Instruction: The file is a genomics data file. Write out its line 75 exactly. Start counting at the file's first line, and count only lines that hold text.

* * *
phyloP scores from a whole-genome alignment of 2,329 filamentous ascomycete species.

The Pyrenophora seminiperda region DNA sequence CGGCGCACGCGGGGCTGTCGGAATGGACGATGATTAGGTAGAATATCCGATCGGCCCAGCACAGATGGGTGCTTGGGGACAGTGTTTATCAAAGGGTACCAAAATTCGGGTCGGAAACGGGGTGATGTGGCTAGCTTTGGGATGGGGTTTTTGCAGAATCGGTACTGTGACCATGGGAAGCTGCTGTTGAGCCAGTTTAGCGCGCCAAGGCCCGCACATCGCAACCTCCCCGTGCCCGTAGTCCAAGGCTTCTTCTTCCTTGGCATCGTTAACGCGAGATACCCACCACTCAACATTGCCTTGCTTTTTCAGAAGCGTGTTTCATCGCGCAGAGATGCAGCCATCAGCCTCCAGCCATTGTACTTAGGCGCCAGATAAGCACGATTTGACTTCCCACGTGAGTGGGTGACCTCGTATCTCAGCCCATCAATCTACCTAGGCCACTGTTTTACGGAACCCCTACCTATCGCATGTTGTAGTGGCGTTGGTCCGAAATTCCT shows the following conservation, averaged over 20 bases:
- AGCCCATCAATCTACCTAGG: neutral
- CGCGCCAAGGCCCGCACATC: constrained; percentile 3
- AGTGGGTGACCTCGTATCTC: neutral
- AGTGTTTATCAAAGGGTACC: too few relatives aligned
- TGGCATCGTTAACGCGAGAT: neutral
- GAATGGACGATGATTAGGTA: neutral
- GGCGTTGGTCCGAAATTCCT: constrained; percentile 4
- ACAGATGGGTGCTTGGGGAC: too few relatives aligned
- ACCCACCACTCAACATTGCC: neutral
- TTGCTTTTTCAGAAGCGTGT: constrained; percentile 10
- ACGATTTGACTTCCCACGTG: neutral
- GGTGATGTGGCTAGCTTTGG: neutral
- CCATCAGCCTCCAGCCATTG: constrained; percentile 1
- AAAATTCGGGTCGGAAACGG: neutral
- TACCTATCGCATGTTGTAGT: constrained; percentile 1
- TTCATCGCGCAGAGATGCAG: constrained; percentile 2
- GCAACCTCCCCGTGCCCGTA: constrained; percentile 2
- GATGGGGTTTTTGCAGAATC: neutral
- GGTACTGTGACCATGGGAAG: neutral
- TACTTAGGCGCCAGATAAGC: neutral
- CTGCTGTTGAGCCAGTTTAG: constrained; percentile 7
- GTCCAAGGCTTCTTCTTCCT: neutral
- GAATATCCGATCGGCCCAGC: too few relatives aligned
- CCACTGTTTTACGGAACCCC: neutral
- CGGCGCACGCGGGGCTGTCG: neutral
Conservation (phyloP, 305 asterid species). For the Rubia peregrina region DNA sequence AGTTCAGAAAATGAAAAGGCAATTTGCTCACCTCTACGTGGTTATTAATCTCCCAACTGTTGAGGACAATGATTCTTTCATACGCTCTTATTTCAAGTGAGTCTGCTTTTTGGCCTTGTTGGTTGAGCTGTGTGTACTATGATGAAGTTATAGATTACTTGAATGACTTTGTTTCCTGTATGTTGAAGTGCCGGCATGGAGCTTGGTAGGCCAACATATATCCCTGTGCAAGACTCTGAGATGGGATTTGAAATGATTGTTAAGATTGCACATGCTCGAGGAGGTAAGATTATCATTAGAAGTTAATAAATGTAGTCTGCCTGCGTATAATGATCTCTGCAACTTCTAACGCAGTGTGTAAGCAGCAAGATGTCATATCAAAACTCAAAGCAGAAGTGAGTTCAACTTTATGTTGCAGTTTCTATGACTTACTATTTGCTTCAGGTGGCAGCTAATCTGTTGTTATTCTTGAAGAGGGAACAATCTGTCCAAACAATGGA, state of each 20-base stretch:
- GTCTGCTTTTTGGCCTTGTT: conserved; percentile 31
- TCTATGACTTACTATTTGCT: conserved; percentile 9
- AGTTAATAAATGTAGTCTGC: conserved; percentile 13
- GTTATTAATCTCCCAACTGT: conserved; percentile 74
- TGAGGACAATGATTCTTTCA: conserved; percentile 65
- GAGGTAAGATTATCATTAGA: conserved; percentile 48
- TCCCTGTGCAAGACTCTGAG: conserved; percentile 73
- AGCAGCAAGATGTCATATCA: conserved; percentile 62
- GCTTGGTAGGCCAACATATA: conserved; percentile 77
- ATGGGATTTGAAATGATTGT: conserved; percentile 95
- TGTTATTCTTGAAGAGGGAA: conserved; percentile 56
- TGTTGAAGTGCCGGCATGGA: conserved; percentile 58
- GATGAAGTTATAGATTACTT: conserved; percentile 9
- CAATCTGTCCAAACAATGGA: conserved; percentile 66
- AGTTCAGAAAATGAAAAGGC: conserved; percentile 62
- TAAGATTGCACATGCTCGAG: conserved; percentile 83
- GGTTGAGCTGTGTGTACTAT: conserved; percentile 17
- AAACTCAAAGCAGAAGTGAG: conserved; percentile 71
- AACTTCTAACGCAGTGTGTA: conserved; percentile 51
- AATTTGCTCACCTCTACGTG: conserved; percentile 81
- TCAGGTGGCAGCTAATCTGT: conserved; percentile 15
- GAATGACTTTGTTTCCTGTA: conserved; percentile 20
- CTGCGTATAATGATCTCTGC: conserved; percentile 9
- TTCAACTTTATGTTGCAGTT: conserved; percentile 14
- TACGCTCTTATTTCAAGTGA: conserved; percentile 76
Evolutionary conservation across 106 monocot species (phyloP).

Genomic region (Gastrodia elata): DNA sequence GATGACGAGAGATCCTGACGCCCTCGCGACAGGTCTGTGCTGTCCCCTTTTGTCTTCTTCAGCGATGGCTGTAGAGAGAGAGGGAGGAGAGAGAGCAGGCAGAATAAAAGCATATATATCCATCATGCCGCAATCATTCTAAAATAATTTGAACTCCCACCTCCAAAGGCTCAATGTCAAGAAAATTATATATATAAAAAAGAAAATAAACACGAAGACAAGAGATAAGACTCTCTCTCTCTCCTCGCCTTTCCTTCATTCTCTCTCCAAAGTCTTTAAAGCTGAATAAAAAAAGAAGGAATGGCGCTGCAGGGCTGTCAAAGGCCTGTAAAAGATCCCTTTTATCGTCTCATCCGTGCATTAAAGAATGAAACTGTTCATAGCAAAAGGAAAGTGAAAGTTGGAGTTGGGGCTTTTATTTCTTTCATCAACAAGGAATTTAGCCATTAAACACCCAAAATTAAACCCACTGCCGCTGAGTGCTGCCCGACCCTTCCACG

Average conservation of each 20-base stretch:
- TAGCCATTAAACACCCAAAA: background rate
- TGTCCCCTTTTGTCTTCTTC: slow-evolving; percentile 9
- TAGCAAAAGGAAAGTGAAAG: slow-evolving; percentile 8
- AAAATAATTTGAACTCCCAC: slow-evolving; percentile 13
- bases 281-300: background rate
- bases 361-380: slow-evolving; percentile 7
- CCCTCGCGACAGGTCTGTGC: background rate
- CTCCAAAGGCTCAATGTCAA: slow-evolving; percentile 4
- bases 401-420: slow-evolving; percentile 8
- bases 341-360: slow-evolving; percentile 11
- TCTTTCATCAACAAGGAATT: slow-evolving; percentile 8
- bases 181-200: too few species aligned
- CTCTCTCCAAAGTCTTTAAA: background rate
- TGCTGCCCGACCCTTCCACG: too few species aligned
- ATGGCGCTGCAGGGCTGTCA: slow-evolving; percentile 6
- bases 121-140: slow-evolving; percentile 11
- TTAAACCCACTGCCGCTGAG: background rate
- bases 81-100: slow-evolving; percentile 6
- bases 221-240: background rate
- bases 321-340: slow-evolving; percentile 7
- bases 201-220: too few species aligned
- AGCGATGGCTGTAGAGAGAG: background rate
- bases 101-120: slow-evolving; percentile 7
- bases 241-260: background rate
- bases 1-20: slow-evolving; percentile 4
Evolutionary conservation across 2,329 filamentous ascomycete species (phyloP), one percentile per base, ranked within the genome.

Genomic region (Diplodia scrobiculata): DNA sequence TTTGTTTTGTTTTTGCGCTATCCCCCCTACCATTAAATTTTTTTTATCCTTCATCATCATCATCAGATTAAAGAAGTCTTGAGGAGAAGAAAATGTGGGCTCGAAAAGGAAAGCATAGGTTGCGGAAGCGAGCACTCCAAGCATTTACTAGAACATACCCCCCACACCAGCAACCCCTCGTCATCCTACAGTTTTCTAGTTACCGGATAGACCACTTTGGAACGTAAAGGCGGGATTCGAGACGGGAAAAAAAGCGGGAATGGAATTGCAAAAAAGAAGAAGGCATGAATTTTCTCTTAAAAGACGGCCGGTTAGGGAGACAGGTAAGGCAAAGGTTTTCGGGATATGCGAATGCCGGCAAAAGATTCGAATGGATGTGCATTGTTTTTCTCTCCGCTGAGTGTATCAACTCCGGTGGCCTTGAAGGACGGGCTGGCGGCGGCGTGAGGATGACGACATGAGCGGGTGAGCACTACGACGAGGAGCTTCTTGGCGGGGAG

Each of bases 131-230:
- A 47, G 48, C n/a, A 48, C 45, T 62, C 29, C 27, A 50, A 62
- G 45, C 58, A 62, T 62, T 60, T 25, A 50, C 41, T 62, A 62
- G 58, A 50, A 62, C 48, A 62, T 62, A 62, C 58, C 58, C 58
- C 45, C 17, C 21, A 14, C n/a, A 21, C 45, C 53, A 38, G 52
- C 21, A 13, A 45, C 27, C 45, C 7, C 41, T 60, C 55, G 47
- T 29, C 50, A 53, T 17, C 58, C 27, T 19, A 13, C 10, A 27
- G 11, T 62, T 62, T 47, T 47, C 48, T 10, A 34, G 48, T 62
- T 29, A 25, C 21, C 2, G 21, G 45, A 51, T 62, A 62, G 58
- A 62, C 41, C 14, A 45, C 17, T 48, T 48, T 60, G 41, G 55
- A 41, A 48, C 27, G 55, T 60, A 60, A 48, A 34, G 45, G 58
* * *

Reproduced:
- bases 221-240: background rate